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Indo-Pakistani relations: A lesson from European history?

A soldier at the Pakistan-India border in Wagah.
Image: lokha. License: Creative Commons BY-NC-SA 2.0. Original: Flickr.

17. November 2011
Britta Petersen
Apparently a new round of discussion on strategic depth is in full swing. Contributions by Ejaz Haider and Lt-Gen (r) Asad Durrani in this newspaper in the last few days are leading the way. I agree with both of them, that it is not the word that matters but the concept behind it. And as always, there are many ways of defining a concept. I would therefore like to add a few thoughts from a European and a German point of view.

There was a time not long ago when Germany, too, was seeking strategic depth — in Eastern Europe, although Adolf Hitler did not use that term. He called it ‘Lebensraum im Osten’ (Living space in the East) and it was probably one of the most violent and unsuccessful military and political concepts in the world. When Hitler attacked Stalin in 1940 as a consequence, he overlooked that Russia had much more strategic depth due to its geography than anybody else, despite its economic weakness and many other shortcomings. At the same time, the German army was involved in fights at the western front as well. The result is known: a total defeat and the end of the German empire in 1945.

Nowadays, there is a more contemporary and more benevolent concept of strategic depth available, designed by the Turkish foreign minister, Ahmet Davutoglu. It is based on the assumption that Turkey, through a variety of means, can develop from a peripheral state into a regional power in the Middle East and Central Asia. It is important to note that this concept has come about as a result of a very successful economic policy carried out by the leading AK Party (Justice and Development Party) that made Turkey a role model for many countries in the region. It is not based primarily on military strength. On the contrary, the AK Party needed to push back the influence of the Turkish army in order to yield the soft power, as a democracy, that is characteristic of the country today.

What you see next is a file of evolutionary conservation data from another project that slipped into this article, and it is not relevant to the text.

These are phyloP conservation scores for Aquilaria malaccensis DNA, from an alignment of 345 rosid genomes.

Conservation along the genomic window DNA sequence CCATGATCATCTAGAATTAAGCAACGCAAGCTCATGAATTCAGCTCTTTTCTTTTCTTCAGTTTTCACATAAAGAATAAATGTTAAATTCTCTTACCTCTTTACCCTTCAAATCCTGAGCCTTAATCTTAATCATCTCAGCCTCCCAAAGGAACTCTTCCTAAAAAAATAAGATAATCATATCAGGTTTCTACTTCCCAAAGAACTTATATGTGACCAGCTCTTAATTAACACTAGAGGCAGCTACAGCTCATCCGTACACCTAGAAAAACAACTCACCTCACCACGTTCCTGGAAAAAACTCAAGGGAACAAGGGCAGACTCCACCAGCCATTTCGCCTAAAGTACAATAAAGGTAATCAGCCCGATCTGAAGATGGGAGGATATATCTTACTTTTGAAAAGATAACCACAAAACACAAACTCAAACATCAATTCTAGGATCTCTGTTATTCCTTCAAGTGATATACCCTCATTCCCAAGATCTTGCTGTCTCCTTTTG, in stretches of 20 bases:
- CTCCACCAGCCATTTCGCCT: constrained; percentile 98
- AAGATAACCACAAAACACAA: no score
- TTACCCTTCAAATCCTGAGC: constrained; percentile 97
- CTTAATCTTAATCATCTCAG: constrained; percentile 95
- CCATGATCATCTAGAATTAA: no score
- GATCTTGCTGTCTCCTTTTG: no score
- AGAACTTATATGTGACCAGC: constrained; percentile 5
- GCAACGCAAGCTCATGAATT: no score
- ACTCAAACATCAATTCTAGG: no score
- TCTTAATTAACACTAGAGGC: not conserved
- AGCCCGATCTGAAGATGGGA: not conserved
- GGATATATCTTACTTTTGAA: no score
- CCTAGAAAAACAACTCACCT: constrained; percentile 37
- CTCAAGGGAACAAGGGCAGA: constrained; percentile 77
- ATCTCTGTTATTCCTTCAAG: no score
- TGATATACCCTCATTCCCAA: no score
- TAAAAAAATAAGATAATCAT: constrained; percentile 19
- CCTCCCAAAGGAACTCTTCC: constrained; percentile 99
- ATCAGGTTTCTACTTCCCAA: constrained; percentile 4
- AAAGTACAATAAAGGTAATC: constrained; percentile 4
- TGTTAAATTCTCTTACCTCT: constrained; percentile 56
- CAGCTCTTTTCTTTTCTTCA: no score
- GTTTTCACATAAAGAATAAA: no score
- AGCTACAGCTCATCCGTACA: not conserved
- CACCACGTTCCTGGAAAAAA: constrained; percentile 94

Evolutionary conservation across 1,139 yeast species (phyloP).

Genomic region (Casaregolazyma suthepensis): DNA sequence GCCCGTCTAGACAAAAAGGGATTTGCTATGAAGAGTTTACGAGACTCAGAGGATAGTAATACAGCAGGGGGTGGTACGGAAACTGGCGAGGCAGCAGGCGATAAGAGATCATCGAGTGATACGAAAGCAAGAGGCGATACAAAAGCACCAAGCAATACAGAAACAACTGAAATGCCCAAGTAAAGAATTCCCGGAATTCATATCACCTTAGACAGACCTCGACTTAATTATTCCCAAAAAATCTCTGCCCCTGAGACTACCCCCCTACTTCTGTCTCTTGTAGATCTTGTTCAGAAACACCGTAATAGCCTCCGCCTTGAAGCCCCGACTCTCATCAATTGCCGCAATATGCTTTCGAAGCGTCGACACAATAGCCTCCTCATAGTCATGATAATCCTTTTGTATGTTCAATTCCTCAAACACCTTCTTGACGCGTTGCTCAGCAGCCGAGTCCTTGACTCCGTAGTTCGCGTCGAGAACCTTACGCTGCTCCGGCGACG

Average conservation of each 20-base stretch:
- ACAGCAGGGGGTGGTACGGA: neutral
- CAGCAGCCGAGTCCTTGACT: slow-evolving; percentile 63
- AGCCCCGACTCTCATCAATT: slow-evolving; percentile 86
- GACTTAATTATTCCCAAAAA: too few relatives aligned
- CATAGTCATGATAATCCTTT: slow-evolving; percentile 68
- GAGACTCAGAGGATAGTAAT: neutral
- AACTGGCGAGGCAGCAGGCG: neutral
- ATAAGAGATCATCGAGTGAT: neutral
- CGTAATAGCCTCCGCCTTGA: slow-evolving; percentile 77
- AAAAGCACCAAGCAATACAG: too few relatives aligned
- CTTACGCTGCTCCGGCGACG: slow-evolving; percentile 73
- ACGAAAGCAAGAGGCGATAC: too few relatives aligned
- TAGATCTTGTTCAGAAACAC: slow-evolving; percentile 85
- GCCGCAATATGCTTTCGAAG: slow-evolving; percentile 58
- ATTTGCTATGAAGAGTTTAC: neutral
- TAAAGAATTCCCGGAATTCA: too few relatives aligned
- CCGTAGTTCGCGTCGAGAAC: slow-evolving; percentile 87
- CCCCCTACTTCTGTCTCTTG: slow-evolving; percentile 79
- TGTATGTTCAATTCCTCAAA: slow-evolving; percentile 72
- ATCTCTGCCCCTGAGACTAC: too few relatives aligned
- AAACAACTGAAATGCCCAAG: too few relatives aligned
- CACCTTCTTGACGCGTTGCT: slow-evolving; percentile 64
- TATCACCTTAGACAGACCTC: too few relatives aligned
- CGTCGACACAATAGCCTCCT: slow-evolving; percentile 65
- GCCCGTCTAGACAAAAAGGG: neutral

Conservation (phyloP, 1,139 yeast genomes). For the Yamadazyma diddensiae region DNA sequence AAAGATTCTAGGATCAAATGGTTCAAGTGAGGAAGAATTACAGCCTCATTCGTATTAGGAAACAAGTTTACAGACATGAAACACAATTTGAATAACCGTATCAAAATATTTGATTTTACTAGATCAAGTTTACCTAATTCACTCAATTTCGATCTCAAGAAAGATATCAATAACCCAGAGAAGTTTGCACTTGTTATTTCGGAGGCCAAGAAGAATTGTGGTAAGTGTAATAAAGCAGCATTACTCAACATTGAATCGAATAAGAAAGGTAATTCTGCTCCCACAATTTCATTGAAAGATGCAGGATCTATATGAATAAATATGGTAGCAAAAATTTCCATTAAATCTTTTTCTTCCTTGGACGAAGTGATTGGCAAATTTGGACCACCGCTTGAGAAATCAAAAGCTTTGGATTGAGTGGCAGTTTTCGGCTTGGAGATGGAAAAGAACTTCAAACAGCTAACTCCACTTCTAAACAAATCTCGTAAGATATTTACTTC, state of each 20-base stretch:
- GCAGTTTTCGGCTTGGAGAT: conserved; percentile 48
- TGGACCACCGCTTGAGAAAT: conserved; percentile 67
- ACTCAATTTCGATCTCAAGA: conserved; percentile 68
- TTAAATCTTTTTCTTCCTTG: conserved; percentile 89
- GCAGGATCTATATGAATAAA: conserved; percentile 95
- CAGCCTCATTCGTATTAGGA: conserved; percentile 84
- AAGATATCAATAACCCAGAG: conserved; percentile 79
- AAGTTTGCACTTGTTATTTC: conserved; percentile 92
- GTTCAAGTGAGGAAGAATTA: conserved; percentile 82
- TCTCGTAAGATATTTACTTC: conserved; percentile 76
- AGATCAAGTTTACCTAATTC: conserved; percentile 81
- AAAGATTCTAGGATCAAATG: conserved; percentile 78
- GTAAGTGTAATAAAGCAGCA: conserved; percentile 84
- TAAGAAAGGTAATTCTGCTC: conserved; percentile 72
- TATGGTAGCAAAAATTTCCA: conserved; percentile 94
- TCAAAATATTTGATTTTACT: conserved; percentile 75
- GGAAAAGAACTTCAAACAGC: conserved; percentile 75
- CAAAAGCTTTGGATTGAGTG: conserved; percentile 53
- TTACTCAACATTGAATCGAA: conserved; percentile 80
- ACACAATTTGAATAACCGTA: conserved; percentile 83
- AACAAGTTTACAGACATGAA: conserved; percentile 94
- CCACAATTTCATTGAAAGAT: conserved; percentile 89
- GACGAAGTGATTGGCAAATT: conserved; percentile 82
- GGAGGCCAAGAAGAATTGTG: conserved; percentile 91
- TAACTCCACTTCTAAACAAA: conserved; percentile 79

When the military was still in the driver’s seat, it knew very well that Turkey alone would not be able to play a dominant role and it sought close cooperation with the US and access to the European Union. Unfortunately, as a result of fear and narrow-mindedness, Europe lost out on forging this new strategic alliance. And Turkey took on another path. Critics accuse Ankara under the AK Party of pursuing a neo-imperial approach aimed at reviving the Ottoman Empire. It remains to be seen if the more aggressive foreign policy that Turkey has taken on in the last few years will do the country any good.

Post-war Germany, in comparison, was forced to follow a very different strategy. After it lost much of its territory, it had to acknowledge that it is a middle power that cannot dominate Europe. It therefore focused on rebuilding relations with former enemies through confidence building measures, economic cooperation and total restraint from military adventurism. Chancellor Willi Brandt’s ‘Warsaw Genuflection’ in 1970 was part of this new humility. As was the gesture of Chancellor Helmut Kohl and President Francois Mitterand in 1984, holding hands over the graves of 300,000 victims of the longest battle between France and Germany in World War I, in the French city of Verdun. One could argue that humility and realism come easy to the defeated. Which is true. But it is also said that pride goes before a fall.

I leave it to the imagination of my readers what this would mean for Pakistan and India. But I do not want to imagine what our friends in Paris or Warsaw would say if Berlin would announce tomorrow that it is seeking strategic depth or that is has ‘long-term interests’ in France, Poland or Denmark and the Netherlands for that matter. Post-war Germany’s realistic assessment of its size and strategic requirements did not only lead to an unparallel period of more than 60 years of peace in Europe. It also allowed Germany to rebuild its shattered economy, become one of the wealthiest nations in the world and gain back its unity after 45 painful years of division. This is much more than we could have hoped for.

Britta Petersen is Country Director of the Heinrich-Boell-Stiftung Pakistan based in Lahore.

This article was first published in The Express Tribune, October 27th, 2011.

Dieser Text steht unter einer Creative Commons-Lizenz.